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18

There are two convincing papers (1,2) arguing that the observed "nanobacteria" are in fact mineral/protein complexes and not any living organisms. In (1) Martel and Young created very similar looking particles from calcium carbonate in vitro. The calcium carbonate precipitations can even look similar to dividing cells: After 5 days of serum incubation, ...


13

I like your question! Low surface pressure on Mars (averaging 600 Pa or about 1/170 of Earth's at sea level) is only one difficulty that an organism would have to contend with. In addition, mean surface temperatures are ~210 K (-63 C), the surface ultraviolet flux is extremely high (no ozone layer) and an aridity comparable to the Atacama desert. On the ...


12

I did some research on the topic and came accross this paper by Johnson et al. I am not a zoologist, so everything I write here is taken from the references paper. The authors used genetics to estimate gene flow between different populations of limpets Lepetodrilus fucensis which is considered to be an endemic hydrothermal vent animal. They used a ...


10

Following up on Alexander's response, I read a little more on the subject by looking at some of the references in the Johnson et al. paper. This paper discusses an interesting case where researchers could study a hydrothermal vent ecology before and after a catastrophic eruption giving a "natural clearance" experiment. Since endemic organisms were ...


10

Background There are basically three highest taxonomic levels: bacteria, archaea and eukaryotes. Many sources distinguish only prokaryotes and eukaryotes, subdividing prokaryotes into bacteria and archaea. Other sources posit archaea as a third domain on the highest level. That's a long debate though and fortunately not the topic here. By appearance, the ...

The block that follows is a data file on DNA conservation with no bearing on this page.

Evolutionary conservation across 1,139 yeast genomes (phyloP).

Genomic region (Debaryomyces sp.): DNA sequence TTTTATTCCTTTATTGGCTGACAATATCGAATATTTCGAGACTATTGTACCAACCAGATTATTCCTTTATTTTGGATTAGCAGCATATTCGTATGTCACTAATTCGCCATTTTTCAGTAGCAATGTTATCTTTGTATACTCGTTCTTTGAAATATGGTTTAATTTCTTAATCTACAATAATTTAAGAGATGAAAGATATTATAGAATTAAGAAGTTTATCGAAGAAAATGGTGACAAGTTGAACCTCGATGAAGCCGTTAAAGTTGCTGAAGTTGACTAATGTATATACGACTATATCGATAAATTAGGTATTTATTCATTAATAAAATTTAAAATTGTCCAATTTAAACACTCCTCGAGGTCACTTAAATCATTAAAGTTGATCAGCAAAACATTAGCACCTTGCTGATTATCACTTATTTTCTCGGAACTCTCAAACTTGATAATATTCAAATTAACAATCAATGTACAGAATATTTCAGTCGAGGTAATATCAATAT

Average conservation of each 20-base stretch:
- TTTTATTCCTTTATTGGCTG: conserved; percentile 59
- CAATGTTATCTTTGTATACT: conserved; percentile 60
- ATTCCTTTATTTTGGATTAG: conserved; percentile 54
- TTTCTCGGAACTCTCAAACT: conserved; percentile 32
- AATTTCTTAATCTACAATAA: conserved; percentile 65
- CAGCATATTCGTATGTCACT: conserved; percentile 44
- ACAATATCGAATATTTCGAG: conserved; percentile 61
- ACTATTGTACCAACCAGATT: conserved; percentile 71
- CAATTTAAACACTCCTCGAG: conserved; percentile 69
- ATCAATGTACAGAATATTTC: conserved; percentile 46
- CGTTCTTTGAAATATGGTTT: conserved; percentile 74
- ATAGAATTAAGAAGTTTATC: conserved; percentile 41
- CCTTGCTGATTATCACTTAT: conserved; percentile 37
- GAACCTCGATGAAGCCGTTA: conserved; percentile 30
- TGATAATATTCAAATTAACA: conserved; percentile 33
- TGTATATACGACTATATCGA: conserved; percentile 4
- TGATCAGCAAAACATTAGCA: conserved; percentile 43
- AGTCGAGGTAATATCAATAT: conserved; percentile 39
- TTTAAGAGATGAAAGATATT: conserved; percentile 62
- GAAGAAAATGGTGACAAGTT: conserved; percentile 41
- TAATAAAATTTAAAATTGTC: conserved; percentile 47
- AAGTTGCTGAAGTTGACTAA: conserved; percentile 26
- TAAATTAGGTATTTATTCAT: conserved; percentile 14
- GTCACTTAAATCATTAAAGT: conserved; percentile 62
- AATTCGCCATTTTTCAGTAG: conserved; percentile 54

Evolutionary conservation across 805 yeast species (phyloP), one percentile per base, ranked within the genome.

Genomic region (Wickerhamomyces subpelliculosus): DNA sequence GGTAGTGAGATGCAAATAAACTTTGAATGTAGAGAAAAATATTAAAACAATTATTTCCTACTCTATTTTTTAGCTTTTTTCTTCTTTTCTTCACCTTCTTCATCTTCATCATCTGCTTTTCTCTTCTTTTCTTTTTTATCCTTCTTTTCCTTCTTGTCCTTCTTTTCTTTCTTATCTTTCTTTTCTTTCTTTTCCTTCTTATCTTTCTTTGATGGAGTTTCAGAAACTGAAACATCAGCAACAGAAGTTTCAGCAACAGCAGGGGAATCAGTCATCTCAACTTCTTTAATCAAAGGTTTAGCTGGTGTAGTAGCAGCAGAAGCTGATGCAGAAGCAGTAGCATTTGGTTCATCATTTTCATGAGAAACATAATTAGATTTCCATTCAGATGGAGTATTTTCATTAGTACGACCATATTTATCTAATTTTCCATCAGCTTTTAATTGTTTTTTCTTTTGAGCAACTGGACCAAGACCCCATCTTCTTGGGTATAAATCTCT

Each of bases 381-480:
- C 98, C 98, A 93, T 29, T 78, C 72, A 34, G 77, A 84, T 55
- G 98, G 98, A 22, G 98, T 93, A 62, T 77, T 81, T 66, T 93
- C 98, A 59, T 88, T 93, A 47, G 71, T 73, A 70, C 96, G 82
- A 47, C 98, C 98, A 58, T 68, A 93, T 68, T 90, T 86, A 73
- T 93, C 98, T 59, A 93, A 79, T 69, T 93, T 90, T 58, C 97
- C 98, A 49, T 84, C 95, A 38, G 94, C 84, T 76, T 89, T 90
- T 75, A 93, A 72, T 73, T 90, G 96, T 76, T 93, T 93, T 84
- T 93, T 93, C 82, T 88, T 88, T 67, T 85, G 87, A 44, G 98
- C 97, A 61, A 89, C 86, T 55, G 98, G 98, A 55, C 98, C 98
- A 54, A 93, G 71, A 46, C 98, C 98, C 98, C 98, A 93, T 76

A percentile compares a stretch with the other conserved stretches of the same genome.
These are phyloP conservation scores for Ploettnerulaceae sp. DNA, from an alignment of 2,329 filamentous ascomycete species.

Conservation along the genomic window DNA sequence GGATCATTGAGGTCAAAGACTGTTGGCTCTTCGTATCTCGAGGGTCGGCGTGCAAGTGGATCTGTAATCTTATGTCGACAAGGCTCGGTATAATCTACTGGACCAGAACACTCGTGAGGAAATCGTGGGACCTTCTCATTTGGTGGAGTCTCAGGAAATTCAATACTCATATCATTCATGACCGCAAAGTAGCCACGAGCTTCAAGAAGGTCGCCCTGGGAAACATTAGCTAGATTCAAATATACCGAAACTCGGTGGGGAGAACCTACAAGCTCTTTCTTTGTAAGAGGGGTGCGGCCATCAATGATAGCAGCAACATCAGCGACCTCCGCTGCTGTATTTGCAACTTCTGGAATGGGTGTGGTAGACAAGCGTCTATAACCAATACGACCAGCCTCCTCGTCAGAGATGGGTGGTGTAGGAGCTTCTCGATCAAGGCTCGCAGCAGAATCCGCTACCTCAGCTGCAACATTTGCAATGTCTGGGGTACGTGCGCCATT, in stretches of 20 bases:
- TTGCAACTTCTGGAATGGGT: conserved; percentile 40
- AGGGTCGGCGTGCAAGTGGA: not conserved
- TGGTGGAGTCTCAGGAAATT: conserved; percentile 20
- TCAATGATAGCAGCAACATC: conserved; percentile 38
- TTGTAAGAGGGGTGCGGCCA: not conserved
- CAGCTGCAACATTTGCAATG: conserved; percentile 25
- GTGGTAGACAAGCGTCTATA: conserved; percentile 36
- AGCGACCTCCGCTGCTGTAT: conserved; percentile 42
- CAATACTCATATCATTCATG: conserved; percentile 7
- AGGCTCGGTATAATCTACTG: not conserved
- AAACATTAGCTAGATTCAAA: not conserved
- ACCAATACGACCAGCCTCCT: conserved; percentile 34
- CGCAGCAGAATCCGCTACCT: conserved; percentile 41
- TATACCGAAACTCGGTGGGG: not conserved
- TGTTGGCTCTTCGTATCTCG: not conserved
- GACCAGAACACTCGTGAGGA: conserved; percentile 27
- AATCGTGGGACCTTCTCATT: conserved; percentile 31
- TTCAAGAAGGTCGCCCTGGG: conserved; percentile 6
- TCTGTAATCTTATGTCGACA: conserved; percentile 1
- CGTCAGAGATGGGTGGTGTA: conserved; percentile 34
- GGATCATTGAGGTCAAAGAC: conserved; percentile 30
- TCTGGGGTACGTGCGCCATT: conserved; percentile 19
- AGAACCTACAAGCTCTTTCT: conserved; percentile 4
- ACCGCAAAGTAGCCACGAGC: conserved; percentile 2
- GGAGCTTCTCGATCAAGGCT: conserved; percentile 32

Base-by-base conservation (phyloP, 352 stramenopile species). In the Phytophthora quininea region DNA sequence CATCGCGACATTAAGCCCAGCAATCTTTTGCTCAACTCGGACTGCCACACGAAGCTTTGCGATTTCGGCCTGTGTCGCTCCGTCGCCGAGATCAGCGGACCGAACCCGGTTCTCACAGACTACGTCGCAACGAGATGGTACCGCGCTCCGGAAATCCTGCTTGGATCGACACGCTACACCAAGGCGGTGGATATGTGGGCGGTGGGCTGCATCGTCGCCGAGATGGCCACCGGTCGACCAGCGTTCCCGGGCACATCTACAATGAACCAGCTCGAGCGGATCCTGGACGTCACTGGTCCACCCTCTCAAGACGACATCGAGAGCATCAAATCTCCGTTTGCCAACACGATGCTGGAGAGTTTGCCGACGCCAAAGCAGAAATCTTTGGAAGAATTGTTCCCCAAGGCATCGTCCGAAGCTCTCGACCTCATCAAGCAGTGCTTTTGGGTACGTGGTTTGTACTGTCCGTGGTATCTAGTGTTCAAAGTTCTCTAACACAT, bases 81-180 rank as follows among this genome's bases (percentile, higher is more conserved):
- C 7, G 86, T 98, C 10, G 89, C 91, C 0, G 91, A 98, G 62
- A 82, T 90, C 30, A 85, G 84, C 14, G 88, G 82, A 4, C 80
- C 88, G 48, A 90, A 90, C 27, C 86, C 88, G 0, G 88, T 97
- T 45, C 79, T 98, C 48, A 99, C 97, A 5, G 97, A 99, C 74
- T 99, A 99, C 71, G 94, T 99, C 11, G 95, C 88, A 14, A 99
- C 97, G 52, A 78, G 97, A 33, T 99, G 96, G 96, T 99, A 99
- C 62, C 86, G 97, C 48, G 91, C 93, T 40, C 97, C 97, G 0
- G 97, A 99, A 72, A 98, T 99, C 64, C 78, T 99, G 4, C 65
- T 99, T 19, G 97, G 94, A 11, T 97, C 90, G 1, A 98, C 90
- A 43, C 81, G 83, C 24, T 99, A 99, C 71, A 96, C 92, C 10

6

OK, so we know a couple of things about life in the universe. Note, however, that this is not really an answer and is also not very biological in nature. So, we don't know how life began on the Earth. However, do know that: (1) The probability of life evolving on a planet in the universe is non-zero (since we exist) and, (2) So far, we have not found ...


5

It is interesting to note that, in the Wikipedia article, it states that The amino acids were racemic (that is, the chirality of their enantiomers are equally left- and right-handed), indicating that they are not present due to terrestrial contamination". This implies that, if a 'life form' did create these proteins, they are fundamentally quite ...


5

Curiosity is on the Martian surface and is equipped with a slew of laboratory equipment. But not, incidentally, equipment to detect life. What would Curiosity need to discover to prove there is or has been life on Mars? Would it have to find DNA …? No. In fact, DNA would be lousy evidence of life on Mars, it would almost certainly be a ...


4